What drives plate tectonics?

What drives plate tectonics

The outer part of the Earth is divided into different rigid units called lithospheric plates. These plates have the ability to move above the asthenosphere. They can thus fragment, move apart or collide. This is the well-known process of plate tectonics. But the driving force behind this gigantic ballet is far from simple.

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All plates lithospheric move on the surface of the Earth, of a movement slow but continuous. Their speeds are variable: from a few millimeters per year for the slower (Antarctica, Eurasia, Africa) to 10 centimeters per year for the fastest (Pacific plates, Nazca, Australia). The origin of these movements is complex and requires diving inside our Planet. Because if we often evoke convection movements within the mantle, the engine of plate tectonics is actually a set of processes that involves the whole of Earth’s dynamics.

The importance of decoupling between lithosphere and asthenosphere

First, it is important to remember that the movements of the lithospheric plates are only possible because there is a decoupling between the outer shell, the lithosphere, and the deeper layers. The lithosphere actually slides above the asthenosphere, at an interface called LVZ (Low Velocity Zone, or low speed zone), located at a depth of 100 kilometers and whose rheological properties allow differential movement between the two layers. Yes the lithosphere and asthenosphere were coupled, plate tectonics would simply be impossible. A good illustration of this decoupling is the existence ofarchipelagos volcanic islands associated with a hot spot (Canaries, Hawaii …). The alignment of these islands testifies well to the decoupling between the lithosphere and the asthenosphere, since the magmatism of the hot spot, of deep origin, does not influence the displacement of the overlying plate.

On the other hand, we know that the engine of plate tectonics lies in the coat. Too much decoupling between the lithosphere and the asthenosphere would not allow any interaction between these two levels. The processes affecting the asthenosphere would then have no influence on the lithosphere and again, we can assume that plate tectonics as we know it would not exist. There are therefore key areas, where the interactions between the two levels are important and allow the training of the movement of the plates. These critical areas are located at the level of ocean ridges and pits of subduction.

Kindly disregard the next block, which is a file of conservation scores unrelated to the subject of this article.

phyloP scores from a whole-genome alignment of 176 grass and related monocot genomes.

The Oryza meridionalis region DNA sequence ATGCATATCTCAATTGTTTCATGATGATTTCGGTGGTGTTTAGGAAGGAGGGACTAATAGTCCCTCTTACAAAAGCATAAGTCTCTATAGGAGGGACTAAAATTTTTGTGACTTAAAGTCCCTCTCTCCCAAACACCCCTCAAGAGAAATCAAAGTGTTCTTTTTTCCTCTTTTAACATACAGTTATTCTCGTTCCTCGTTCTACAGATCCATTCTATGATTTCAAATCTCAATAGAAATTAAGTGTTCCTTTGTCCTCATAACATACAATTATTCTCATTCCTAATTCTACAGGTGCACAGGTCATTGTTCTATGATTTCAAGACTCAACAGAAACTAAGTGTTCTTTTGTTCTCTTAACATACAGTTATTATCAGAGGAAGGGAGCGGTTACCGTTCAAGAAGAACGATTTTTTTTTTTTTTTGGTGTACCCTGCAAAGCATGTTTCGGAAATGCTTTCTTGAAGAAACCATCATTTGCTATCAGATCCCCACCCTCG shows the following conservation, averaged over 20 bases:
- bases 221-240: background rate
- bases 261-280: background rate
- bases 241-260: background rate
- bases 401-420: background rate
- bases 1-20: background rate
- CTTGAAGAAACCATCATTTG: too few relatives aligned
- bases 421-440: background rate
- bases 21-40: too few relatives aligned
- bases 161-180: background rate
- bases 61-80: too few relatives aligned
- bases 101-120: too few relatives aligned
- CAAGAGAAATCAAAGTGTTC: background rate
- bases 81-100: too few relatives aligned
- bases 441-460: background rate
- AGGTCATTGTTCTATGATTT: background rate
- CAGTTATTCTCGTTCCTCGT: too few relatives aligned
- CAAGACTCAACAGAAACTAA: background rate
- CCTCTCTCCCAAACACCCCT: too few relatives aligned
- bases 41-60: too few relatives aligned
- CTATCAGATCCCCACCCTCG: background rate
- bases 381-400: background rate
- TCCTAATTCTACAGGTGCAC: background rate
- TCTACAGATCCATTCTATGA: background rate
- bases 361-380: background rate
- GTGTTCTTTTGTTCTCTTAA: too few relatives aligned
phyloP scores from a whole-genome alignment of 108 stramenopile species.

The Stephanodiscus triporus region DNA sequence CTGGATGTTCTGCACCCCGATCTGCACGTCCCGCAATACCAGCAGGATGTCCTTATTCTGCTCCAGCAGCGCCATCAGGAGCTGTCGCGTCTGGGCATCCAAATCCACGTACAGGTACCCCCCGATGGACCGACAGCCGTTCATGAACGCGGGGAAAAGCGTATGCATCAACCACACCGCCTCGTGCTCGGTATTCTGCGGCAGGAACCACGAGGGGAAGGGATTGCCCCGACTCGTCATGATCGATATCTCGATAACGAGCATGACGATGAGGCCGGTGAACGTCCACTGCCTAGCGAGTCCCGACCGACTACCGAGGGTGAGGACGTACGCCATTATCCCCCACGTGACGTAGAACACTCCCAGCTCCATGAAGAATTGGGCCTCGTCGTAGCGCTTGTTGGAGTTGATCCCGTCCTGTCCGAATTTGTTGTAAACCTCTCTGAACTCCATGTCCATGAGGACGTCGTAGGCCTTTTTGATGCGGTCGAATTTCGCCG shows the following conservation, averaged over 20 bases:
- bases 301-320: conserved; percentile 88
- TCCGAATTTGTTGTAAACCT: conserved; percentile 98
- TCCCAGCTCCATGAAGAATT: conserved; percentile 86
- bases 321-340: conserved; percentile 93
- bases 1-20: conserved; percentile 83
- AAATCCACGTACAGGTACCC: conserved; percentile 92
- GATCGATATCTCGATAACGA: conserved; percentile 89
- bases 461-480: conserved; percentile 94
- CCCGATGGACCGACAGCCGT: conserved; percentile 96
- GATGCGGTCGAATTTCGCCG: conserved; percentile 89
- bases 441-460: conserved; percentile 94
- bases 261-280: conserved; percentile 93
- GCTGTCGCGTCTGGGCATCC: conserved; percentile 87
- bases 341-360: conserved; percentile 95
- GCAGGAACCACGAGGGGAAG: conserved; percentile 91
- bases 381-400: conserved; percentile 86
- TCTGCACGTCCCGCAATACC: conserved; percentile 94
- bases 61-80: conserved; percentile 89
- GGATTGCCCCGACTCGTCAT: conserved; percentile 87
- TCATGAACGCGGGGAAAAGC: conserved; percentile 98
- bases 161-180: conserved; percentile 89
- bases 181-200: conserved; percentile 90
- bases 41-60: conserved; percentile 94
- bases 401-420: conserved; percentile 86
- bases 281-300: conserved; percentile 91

No motor without energy

But to understand plate tectonics, one must first know where theenergy necessary for its operation. Because no engine without gasoline. The energy required for tectonic plate movements comes from the heat internal surface of the Earth, produced by the radioactive elements contained in rocks. This heat, produced continuously, is partly evacuated by the thermal conductivity. But this is not enough. The excess internal heat therefore causes movements of convection within the mantle which results in a displacement of hot rocks towards the surface. This mechanism allows efficient heat dissipation. It also generates an unequal distribution of temperatures and therefore, differences in density. The contrasts densities are particularly important at the interface between the lithosphere, where most of the heat is removed, and the asthenosphere. The lithosphere, cold, rigid and dense, therefore rests on top of a warm layer, ductile and light, easily deformable. It is these contrasts that generate the mechanical forces responsible for the movement of the plates.

Push and pull

The ridges represent areas where the evacuation of the internal heat of the Earth is particularly important. The active ascent of the asthenosphere, very hot and not very dense, will then push the lithosphere on each side. This phenomenon of oceanic expansion can therefore be seen as a force which pushes the plates apart from each other. But this mechanism is not the only driving force behind plate tectonics. Because a second force comes from the gravitational instability generated by the cooling of the oceanic lithosphere. Indeed, the older the oceanic lithosphere, the colder and more dense it is. When it becomes denser than the underlying asthenosphere, it will start to sink. This phenomenon, which results in initiation of a subduction zone, produces a pulling force. The plunging lithosphere will thus carry with it the rest of the lithospheric plate.

Two superficial mechanisms therefore act as the motor of tectonic plates : thrust at the level of the backbones and traction at the level of the subduction pits. They are driven by the deep motor represented by mantle convection, powered by the production of heat resulting from the disintegration of radioactive elements within the Earth.

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